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While real-time data can’t clear the air of wildfire smoke, it can help people and agencies make smarter decisions.
SEATTLE — The Puget Sound region in Washington state generally enjoys very good air quality thanks to its maritime geography. But wildfire smoke, much of it blowing south from British Columbia, and stagnant weather conditions have caused a dirty blanket of air to sit over the city in recent days.
Air quality monitors in and around Seattle recorded unhealthy levels on Tuesday. Conditions have been even worse over the Cascade Range in central Washington, where local wildfires along with the smoke from Canada sent air quality levels into hazardous territory in Entiat and Wenatchee.
Exposure to wildfire smoke is not healthy, especially for vulnerable populations including the elderly, pregnant women and those with cardiac or respiratory conditions. Public health officials have urged those populations to limit their outdoor activity and take other precautions. In some areas where air quality is worse, authorities have urged everyone to limit their outdoor activity.
While the wildfire smoke is expected to start to blow out of Seattle later on Wednesday, other parts of the Pacific Northwest, especially in the interior, will continue to face degraded air quality this week.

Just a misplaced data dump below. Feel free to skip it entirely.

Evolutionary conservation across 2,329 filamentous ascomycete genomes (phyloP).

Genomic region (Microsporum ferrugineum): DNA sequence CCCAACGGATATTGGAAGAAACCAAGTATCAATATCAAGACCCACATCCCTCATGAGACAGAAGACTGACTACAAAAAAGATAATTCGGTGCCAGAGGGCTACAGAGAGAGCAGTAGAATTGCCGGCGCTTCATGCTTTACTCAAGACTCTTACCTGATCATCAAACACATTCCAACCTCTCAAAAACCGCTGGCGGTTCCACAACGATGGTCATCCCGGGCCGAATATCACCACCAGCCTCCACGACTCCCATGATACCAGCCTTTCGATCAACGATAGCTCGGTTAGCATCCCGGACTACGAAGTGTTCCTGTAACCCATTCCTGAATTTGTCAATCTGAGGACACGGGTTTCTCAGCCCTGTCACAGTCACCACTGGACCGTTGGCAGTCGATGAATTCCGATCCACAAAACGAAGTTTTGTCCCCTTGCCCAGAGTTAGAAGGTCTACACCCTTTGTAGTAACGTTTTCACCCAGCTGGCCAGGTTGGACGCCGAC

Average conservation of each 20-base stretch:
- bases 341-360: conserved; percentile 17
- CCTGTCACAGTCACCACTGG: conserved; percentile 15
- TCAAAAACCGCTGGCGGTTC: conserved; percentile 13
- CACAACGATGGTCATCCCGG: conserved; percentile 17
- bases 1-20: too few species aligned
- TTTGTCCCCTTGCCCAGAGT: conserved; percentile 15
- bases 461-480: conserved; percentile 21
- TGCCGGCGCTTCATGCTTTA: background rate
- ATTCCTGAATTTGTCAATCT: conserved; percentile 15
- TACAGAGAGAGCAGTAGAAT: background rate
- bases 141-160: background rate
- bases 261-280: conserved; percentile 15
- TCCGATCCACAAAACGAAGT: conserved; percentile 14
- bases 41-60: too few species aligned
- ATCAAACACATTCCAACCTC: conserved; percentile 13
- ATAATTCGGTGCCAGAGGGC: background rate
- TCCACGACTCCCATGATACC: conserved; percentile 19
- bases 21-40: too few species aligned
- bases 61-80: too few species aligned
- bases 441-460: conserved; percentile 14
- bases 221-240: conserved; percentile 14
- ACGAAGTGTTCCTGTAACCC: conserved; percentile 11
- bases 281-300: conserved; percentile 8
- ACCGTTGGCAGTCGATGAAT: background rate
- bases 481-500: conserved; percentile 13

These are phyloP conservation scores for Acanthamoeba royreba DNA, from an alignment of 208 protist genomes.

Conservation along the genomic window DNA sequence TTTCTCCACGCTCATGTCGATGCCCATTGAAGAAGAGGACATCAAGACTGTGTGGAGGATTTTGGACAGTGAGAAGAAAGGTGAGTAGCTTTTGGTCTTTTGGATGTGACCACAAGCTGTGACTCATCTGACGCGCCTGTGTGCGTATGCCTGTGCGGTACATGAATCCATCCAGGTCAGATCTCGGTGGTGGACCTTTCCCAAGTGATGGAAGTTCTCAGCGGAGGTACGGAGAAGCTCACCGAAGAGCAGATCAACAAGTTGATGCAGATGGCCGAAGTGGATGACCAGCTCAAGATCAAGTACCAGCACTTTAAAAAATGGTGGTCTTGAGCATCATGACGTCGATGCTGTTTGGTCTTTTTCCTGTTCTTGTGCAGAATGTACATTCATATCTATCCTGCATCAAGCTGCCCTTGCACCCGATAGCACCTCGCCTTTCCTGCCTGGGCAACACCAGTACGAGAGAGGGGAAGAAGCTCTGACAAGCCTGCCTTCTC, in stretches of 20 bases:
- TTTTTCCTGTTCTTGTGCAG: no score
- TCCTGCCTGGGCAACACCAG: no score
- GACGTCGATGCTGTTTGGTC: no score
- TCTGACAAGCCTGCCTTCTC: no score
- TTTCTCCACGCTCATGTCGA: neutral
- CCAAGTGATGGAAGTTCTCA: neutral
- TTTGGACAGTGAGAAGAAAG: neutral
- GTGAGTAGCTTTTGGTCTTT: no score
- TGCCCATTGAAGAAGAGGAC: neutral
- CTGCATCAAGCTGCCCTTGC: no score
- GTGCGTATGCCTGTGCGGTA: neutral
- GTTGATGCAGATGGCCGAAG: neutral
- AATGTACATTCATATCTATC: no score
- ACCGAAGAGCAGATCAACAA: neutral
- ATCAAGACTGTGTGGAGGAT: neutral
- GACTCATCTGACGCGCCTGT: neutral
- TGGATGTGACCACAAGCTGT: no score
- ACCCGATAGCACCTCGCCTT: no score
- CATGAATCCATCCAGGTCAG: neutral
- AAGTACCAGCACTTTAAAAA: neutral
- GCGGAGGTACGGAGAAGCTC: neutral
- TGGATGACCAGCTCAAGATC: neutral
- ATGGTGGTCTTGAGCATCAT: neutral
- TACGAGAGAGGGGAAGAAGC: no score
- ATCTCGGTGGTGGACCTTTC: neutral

While real-time air quality data can’t improve the air quality, it can help people—especially vulnerable populations—stay informed and take precautions. The Washington Department of Ecology relays users to this smoke information portal, which is part of data collaboration among multiple county, state, federal and tribal agencies.
Exploring an air quality map from the Puget Sound Clean Air Agency on Tuesday after, a monitor at 10th Avenue and Weller Street in Seattle’s International District reported readings for fine particles, measured in micrograms per cubic meter, in the unhealthy territory, along with the track of the one-hour averages. Under the impact bar, a risk grid is displayed for sensitive groups and healthy adults along with a recommendation: “Stay indoors today.”
In Oregon, the state has an air-quality app called OregonAir that uses emoji to note where there’s good and bad air quality or “meh” average conditions. The Statesman Journal reported that the Oregon Department of Environmental Quality revamped its air quality platform after last year’s fire season, when heavy use caused it to crash.
Michael Grass is Executive Editor of Government Executive’s Route Fifty and is based in Seattle.